Luigi (ルイージ, Luigi) is a playable character in Super Smash Bros. Ultimate. He was revealed for the game along with the rest of the veterans on June 12th, 2018. Like in games prior to Super Smash Bros. 4, he reprises his role as an unlockable character instead of a starter character. Luigi is classified as fighter #09, just behind the eight starter characters.
As in Smash 4, Charles Martinet's portrayal of Luigi from Super Smash Bros. Brawl was repurposed for Ultimate.
How to unlock
Complete one of the following:
With the exception of the third method, Luigi must then be defeated on Luigi's Mansion.
Luigi is a middleweight who is somewhat floaty, and has attributes that deviate from most characters of his weight class. Luigi has average walking and dashing speeds, the second slowest air speed, average air acceleration, slightly below-average gravity, and below-average falling speed, fastfalling speed and traction. Luigi also sports a very high jump and double jump. Overall, Luigi is a moderately floaty character who is sluggish in some aspects, especially in the air.
Like his brother, Luigi can be very difficult to punish, as only four of his moves have more than 9 frames of startup lag (forward smash, down aerial, Fireball, and Green Missile) and a multitude of moves that hit before frame 5, such as neutral aerial or neutral attack. Luigi's excellent frame data is complemented by the impressive utility of his overall moveset. Neutral attack's damage output and range are decent, and the first two hits can jab lock. Luigi's tilt attacks also have their own perks: forward tilt can be angled, and is useful for spacing; up tilt has excellent combo and juggling potential while possessing superior range to Mario's; and down tilt is an incredibly quick and highly spammable move that can combo into itself. Finally, Luigi's dash attack has quick start-up, and with its reduced ending lag as well as its increased damage output and knockback, it is a much better move for approaching and attacking than in previous titles.
Luigi's smash attacks are all among the fastest of their kind, have below-average ending lag, and possess enough knockback to be reliable finishers, allowing them to quickly and effectively punish opponents close to him, while being difficult to punish themselves on shield. Forward smash deals extra shield damage, up smash is an effective anti-air attack due to rendering Luigi's head intangible while its hitboxes are active, and down smash is very useful for punishing rolls thanks to its minimal lag, respectable damage output and long range. Both up smash and down smash also have set-up potential at low percents if Luigi successfully covers the opponent's options afterward.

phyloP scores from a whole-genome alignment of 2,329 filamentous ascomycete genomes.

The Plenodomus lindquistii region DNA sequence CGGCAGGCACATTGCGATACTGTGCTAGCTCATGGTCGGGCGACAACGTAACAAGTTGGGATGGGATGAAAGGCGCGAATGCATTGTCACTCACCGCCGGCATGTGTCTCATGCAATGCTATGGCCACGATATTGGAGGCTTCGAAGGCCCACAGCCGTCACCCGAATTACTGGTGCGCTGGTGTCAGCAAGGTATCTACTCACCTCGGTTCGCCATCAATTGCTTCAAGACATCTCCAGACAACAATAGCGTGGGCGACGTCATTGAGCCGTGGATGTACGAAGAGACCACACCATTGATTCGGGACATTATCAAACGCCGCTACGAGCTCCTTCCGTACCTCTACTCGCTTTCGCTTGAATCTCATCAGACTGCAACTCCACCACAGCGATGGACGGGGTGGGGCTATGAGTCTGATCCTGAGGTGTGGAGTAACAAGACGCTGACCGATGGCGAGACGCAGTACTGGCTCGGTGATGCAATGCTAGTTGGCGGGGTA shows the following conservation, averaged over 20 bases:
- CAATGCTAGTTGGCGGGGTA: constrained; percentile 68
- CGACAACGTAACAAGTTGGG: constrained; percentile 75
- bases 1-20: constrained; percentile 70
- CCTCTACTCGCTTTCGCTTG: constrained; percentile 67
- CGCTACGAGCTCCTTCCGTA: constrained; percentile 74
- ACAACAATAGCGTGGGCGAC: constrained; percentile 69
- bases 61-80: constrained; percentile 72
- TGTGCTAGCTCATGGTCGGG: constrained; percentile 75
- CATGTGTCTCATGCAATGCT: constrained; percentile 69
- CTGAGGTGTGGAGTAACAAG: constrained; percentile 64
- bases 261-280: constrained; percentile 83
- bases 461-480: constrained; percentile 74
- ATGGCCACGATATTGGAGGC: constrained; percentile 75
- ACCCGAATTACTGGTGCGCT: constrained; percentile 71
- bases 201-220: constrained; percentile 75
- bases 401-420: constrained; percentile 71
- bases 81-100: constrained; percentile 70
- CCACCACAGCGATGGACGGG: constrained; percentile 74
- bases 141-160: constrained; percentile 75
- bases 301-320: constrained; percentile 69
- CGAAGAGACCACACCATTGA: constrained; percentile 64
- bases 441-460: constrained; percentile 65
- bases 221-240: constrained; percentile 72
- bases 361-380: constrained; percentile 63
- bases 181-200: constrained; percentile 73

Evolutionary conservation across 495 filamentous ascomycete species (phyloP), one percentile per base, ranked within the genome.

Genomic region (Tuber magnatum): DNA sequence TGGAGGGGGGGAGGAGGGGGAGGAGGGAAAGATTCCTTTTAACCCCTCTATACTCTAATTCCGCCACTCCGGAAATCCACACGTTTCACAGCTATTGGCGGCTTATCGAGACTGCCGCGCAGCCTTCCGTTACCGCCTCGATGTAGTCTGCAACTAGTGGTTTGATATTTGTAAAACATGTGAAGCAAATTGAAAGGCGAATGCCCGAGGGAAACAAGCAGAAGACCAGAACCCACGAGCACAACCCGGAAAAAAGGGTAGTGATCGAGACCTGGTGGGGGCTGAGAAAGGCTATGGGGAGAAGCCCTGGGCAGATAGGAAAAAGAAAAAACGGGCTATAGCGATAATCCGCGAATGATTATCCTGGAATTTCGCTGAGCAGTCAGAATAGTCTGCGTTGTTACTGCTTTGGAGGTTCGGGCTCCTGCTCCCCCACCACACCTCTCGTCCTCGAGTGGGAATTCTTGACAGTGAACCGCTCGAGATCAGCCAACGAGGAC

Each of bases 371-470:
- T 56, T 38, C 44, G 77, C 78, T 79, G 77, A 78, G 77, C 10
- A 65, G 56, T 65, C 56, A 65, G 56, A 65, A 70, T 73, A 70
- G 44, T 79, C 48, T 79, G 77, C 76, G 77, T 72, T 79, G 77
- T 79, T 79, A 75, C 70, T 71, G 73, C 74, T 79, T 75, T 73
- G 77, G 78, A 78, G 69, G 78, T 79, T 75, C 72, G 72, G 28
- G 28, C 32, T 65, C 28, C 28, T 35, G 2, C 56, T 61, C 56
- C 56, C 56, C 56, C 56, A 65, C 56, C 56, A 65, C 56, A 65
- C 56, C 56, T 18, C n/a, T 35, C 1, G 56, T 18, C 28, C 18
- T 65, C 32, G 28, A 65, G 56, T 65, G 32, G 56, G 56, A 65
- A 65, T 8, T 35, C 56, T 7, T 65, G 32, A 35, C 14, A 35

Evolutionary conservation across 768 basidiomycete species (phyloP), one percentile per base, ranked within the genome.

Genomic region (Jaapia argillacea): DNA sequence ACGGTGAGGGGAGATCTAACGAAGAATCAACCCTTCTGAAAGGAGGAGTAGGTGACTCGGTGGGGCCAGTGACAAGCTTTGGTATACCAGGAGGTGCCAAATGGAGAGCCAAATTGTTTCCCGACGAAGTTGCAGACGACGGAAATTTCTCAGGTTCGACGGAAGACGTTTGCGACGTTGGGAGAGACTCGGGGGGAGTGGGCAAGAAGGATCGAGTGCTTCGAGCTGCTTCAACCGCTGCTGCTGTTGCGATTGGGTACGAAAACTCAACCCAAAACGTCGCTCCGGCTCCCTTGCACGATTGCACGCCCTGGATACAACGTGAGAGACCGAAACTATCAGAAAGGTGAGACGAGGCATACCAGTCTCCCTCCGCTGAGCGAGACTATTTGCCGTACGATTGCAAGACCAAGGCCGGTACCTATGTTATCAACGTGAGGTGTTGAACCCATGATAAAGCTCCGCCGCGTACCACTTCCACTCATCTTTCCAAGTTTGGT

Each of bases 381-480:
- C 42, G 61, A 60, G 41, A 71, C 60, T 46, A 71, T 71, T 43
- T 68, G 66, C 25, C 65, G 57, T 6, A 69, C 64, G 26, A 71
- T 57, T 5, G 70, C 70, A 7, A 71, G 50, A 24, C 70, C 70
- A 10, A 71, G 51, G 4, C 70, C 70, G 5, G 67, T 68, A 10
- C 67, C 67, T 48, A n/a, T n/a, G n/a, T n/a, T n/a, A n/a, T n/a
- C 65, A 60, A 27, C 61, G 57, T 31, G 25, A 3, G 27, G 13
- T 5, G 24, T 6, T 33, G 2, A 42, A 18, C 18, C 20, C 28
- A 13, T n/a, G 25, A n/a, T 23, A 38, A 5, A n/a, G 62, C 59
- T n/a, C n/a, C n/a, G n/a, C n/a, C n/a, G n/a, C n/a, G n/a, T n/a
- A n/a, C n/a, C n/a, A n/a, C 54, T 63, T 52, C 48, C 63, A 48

Luigi's aerial attacks are also very useful, due to their combination of fast startup, quick interruptibility (except for neutral and back aerials), and ability to auto-cancel in a short hop. Neutral aerial is a sex kick and, like in previous installments, the only one that launches opponents vertically, which benefits its clean and late hitboxes: the former is a great combo breaker and a situational KOing option near the upper blast line, whereas the latter is a very useful combo starter when SHFF'd. Forward aerial has the fastest duration of its kind and launches at the Sakurai angle; at low to medium percentages, these traits make it very reliable for approaching or down throw-initiated combos into itself, neutral aerial and up aerial, as well as a reliable edge-guarding option at high percentages. Back aerial has a very powerful clean hitbox and long range, which enable it to function as a safe and reliable KOing and edgeguarding option, or as an approach option via reverse aerial rush. Up aerial is useful for combos, since it can either extend them or, thanks to having the lowest amount of landing lag out his aerials, use its clean hitbox to start them at low percentages when SHFF'd. Lastly, down aerial is among the fastest of its kind, while its clean hitbox is a meteor smash.